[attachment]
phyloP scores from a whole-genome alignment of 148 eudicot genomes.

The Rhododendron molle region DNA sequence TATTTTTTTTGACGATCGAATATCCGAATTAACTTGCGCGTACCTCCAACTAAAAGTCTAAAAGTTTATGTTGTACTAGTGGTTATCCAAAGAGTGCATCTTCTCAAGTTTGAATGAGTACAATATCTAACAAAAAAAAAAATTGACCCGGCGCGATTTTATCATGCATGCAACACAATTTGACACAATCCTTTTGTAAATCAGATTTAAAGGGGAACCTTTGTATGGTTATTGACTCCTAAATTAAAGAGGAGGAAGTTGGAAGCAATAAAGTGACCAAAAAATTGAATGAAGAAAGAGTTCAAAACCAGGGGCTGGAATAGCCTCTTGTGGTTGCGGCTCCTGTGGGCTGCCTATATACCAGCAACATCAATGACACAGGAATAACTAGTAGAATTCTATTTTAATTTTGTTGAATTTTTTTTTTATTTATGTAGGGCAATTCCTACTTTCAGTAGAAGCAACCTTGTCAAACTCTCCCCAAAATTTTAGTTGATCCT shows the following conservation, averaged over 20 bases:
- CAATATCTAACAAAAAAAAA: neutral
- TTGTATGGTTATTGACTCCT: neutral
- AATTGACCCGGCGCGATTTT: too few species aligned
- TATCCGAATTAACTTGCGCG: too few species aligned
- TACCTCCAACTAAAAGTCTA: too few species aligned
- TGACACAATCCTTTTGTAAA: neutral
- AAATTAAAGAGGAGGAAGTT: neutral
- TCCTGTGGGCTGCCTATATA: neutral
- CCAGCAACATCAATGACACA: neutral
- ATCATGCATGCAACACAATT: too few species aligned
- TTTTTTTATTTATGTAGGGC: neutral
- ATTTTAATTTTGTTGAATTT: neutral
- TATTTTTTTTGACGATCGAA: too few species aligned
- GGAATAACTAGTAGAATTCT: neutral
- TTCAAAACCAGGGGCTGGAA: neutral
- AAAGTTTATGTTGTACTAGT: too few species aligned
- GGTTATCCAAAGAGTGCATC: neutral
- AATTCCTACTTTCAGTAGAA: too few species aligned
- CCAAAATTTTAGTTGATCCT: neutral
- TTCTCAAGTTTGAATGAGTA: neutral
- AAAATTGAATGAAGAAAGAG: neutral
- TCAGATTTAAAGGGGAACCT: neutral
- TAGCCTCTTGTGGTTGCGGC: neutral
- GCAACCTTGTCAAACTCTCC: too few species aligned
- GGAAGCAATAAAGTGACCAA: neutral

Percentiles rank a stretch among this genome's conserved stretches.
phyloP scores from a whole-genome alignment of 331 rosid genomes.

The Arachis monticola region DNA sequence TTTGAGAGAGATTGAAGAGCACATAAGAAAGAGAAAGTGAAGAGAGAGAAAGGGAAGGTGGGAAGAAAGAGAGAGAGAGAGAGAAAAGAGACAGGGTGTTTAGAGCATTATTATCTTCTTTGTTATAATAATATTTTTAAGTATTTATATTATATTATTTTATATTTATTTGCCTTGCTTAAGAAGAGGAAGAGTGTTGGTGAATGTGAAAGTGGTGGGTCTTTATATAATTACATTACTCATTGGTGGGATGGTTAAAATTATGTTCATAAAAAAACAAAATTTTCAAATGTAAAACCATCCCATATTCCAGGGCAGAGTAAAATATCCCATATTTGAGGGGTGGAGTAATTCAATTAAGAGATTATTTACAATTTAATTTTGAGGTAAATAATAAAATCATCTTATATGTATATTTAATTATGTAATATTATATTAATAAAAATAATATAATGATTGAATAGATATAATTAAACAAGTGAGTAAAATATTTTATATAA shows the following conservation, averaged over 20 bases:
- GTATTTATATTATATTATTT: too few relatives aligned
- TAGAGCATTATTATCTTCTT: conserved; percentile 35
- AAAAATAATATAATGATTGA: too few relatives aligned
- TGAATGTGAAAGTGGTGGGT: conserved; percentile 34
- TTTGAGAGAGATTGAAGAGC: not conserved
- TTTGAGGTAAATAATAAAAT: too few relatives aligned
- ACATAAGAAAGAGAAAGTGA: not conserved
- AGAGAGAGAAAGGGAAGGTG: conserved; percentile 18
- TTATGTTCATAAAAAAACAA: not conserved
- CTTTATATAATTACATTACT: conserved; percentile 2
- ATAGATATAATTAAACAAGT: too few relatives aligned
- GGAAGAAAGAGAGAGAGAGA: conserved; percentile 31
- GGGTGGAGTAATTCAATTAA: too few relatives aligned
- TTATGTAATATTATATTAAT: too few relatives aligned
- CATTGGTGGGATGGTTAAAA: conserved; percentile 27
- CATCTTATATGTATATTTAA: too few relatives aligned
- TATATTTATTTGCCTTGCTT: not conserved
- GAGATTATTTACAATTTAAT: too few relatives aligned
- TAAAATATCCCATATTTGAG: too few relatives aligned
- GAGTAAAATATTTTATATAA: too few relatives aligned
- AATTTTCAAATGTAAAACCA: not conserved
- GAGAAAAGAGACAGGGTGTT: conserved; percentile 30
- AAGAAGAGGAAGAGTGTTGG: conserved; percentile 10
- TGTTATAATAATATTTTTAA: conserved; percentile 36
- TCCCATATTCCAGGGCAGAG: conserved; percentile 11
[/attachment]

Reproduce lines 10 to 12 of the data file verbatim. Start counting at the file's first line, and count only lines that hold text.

- TCCTGTGGGCTGCCTATATA: neutral
- CCAGCAACATCAATGACACA: neutral
- ATCATGCATGCAACACAATT: too few species aligned